The transition of material deposition is initiated by removing the nitrogen from the deposition chamber, for example, by turning off the supply of nitrogen gas while maintaining the same flow of argon gas. The rate of shutting off the nitrogen supply may be gradual so that the composition of the integrated layer 106 gradually decreases in nitrogen content as the barrier region 108 transitions into the seed region 110. A region between barrier region 108 and seed region 110 where the nitrogen content gradually decreases is referred to as a transition region or layer. The gradual change in material composition in the transition layer reduces internal stresses at the interface between the barrier region 108 and the seed region 110. The gradient of nitrogen content can be controlled by the rate at which nitrogen is removed from the deposition process. The gradient region allows for fine-tuning of stress levels within the integrated barrier and seed layer.

Integrated barrier and seed layer 106 can advantageously be deposited within a single deposition tool. For example, a single deposition tool containing a RuTa target can be used to deposit RuTa in a nitrogen atmosphere when depositing the barrier region 108. Then, by simply shutting down a nitrogen supply, a seed region 110 of RuTa can be deposited to form the seed region 110. The ability to use a single tool greatly increases manufacturing efficiency and throughput. For example, there is no need to transfer a semiconductor device between two different deposition tools. Deposition of a RuTa seed region 110 is also advantageous because this material can be formed to be very thin.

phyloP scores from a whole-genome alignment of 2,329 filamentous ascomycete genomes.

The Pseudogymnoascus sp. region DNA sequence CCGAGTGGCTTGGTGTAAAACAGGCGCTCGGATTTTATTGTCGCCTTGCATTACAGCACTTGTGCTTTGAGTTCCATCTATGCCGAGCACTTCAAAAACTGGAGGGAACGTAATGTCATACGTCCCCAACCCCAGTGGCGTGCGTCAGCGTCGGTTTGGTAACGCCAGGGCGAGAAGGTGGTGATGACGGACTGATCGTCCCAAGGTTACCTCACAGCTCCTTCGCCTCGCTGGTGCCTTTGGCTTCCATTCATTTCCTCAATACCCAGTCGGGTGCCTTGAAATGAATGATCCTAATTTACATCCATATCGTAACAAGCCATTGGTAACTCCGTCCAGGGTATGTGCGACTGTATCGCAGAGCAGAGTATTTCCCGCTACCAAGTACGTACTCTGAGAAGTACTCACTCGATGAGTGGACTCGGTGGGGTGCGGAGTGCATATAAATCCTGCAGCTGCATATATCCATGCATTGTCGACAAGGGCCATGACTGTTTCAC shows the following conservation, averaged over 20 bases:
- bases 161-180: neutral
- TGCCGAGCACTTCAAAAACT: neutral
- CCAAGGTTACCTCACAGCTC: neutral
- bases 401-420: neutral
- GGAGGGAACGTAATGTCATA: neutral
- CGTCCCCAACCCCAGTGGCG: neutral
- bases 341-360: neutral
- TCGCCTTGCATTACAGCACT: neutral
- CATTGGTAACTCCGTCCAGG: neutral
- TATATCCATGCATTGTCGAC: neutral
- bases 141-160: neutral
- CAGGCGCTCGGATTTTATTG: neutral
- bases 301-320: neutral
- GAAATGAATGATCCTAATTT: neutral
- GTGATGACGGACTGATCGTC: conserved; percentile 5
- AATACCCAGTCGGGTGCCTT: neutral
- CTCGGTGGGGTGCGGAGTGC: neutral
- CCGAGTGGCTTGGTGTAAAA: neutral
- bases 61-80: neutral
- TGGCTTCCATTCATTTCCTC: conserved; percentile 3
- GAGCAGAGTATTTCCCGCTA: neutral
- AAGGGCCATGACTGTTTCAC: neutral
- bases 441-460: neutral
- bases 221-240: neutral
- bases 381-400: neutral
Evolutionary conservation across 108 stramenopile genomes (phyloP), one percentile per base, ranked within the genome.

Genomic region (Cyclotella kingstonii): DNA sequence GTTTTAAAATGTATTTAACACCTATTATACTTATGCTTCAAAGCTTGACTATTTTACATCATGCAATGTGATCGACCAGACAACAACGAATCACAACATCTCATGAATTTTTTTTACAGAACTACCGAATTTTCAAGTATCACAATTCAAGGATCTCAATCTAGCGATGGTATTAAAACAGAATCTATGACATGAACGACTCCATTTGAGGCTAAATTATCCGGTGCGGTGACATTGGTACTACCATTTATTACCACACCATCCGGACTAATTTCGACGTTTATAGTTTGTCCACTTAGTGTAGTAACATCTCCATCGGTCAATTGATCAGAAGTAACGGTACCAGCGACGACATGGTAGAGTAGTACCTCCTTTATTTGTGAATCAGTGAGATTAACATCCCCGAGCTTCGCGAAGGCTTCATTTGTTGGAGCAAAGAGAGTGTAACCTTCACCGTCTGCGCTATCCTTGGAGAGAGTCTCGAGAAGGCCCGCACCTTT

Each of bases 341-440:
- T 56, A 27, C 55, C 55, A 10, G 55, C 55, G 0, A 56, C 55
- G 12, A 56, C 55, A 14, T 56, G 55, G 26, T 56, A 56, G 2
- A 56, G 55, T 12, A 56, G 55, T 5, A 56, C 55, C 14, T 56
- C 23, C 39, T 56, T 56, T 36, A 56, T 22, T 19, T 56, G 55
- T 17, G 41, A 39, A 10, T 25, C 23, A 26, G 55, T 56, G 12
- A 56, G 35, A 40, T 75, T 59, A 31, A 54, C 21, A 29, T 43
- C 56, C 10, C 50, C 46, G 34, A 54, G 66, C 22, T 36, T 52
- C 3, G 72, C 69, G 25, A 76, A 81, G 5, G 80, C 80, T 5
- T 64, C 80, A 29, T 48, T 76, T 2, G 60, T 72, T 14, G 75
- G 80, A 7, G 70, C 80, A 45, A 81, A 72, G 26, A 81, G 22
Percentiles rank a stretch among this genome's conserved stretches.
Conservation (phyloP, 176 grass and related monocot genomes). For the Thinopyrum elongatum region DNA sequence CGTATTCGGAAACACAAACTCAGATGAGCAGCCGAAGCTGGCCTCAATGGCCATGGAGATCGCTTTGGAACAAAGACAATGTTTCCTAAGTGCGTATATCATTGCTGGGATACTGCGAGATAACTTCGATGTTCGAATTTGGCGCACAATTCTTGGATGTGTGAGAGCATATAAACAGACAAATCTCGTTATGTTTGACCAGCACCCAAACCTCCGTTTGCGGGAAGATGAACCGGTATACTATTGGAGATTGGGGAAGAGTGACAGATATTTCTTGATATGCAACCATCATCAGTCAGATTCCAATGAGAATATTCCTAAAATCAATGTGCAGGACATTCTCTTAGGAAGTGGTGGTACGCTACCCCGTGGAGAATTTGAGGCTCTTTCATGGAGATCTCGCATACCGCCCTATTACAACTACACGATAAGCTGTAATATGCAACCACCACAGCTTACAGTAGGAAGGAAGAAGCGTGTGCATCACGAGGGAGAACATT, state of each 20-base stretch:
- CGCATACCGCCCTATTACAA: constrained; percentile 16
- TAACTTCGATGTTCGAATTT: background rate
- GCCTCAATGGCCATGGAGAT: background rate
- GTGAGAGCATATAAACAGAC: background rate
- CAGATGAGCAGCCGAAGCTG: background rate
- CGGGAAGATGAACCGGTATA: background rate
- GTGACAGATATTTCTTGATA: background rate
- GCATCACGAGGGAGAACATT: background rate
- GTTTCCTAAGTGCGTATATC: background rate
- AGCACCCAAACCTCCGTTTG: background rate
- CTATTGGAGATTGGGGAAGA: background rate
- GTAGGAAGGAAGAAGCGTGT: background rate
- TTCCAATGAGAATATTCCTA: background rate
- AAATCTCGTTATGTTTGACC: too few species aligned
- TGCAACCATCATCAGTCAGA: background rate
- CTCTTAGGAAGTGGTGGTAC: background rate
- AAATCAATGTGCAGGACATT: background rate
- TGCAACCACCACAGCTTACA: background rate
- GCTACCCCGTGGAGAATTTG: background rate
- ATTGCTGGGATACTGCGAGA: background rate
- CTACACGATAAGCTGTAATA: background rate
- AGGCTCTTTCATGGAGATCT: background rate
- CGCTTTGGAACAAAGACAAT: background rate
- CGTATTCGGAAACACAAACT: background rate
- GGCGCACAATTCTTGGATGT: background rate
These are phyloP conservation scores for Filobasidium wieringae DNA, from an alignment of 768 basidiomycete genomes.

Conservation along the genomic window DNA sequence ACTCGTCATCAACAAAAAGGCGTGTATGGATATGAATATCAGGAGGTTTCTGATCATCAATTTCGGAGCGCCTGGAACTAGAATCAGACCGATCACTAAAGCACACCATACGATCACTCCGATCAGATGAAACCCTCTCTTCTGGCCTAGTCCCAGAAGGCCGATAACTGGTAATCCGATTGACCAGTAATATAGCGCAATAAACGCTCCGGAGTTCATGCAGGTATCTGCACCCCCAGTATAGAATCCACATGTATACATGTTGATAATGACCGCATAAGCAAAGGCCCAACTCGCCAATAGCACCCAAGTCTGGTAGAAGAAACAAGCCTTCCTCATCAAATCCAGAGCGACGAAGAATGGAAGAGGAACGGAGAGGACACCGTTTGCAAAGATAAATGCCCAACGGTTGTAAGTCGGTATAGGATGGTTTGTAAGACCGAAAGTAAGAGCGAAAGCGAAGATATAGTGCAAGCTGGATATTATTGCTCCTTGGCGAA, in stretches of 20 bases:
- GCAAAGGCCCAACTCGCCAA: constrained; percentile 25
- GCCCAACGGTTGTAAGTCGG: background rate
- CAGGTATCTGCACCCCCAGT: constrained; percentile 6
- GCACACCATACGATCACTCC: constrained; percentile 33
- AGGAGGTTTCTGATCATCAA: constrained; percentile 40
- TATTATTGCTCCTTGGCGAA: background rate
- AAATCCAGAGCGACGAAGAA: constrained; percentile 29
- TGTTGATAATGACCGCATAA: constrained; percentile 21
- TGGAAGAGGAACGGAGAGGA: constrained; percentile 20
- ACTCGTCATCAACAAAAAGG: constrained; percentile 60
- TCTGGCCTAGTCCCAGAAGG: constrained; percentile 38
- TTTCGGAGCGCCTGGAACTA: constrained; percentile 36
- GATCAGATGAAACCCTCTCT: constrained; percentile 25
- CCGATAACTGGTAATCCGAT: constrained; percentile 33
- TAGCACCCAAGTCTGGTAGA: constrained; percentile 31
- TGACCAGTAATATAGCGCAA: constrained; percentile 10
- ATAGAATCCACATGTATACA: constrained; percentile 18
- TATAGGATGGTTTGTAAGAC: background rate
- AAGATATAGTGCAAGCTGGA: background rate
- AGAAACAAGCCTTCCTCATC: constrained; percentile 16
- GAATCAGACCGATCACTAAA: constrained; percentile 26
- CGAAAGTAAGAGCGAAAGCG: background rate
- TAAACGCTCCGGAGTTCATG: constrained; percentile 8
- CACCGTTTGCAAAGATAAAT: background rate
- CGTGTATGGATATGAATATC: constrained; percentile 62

In some embodiments, each of barrier and seed regions 108 and 110 have a thickness of approximately 1-10 nm. In other embodiments, each region can be thinner than 1 nm or thicker than 10 nm.